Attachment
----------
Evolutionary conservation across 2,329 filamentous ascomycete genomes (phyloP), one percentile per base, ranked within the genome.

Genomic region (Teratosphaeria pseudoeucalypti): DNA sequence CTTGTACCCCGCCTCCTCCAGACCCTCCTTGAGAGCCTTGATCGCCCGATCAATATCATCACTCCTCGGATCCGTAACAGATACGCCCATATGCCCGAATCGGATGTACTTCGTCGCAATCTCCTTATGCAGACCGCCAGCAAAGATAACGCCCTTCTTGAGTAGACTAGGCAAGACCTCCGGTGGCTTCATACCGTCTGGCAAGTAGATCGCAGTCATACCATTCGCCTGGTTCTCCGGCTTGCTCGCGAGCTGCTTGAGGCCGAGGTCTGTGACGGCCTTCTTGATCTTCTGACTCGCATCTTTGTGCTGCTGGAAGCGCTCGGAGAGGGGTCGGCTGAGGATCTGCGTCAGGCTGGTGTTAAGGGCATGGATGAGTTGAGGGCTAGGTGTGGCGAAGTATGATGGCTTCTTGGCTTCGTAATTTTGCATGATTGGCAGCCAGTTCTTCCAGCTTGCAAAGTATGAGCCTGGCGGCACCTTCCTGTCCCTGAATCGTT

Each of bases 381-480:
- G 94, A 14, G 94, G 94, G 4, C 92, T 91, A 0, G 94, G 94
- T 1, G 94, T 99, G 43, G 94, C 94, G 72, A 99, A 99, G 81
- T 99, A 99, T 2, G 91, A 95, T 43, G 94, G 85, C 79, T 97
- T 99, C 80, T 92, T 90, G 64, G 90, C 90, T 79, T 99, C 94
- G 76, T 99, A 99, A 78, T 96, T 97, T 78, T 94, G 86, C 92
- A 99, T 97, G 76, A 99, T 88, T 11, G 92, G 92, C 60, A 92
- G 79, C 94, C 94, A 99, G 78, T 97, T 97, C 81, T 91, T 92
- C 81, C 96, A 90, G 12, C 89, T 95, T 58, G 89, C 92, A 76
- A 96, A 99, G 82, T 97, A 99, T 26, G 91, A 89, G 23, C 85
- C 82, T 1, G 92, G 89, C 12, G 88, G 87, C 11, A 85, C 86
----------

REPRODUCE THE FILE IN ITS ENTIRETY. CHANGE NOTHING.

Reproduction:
Evolutionary conservation across 2,329 filamentous ascomycete genomes (phyloP), one percentile per base, ranked within the genome.

Genomic region (Teratosphaeria pseudoeucalypti): DNA sequence CTTGTACCCCGCCTCCTCCAGACCCTCCTTGAGAGCCTTGATCGCCCGATCAATATCATCACTCCTCGGATCCGTAACAGATACGCCCATATGCCCGAATCGGATGTACTTCGTCGCAATCTCCTTATGCAGACCGCCAGCAAAGATAACGCCCTTCTTGAGTAGACTAGGCAAGACCTCCGGTGGCTTCATACCGTCTGGCAAGTAGATCGCAGTCATACCATTCGCCTGGTTCTCCGGCTTGCTCGCGAGCTGCTTGAGGCCGAGGTCTGTGACGGCCTTCTTGATCTTCTGACTCGCATCTTTGTGCTGCTGGAAGCGCTCGGAGAGGGGTCGGCTGAGGATCTGCGTCAGGCTGGTGTTAAGGGCATGGATGAGTTGAGGGCTAGGTGTGGCGAAGTATGATGGCTTCTTGGCTTCGTAATTTTGCATGATTGGCAGCCAGTTCTTCCAGCTTGCAAAGTATGAGCCTGGCGGCACCTTCCTGTCCCTGAATCGTT

Each of bases 381-480:
- G 94, A 14, G 94, G 94, G 4, C 92, T 91, A 0, G 94, G 94
- T 1, G 94, T 99, G 43, G 94, C 94, G 72, A 99, A 99, G 81
- T 99, A 99, T 2, G 91, A 95, T 43, G 94, G 85, C 79, T 97
- T 99, C 80, T 92, T 90, G 64, G 90, C 90, T 79, T 99, C 94
- G 76, T 99, A 99, A 78, T 96, T 97, T 78, T 94, G 86, C 92
- A 99, T 97, G 76, A 99, T 88, T 11, G 92, G 92, C 60, A 92
- G 79, C 94, C 94, A 99, G 78, T 97, T 97, C 81, T 91, T 92
- C 81, C 96, A 90, G 12, C 89, T 95, T 58, G 89, C 92, A 76
- A 96, A 99, G 82, T 97, A 99, T 26, G 91, A 89, G 23, C 85
- C 82, T 1, G 92, G 89, C 12, G 88, G 87, C 11, A 85, C 86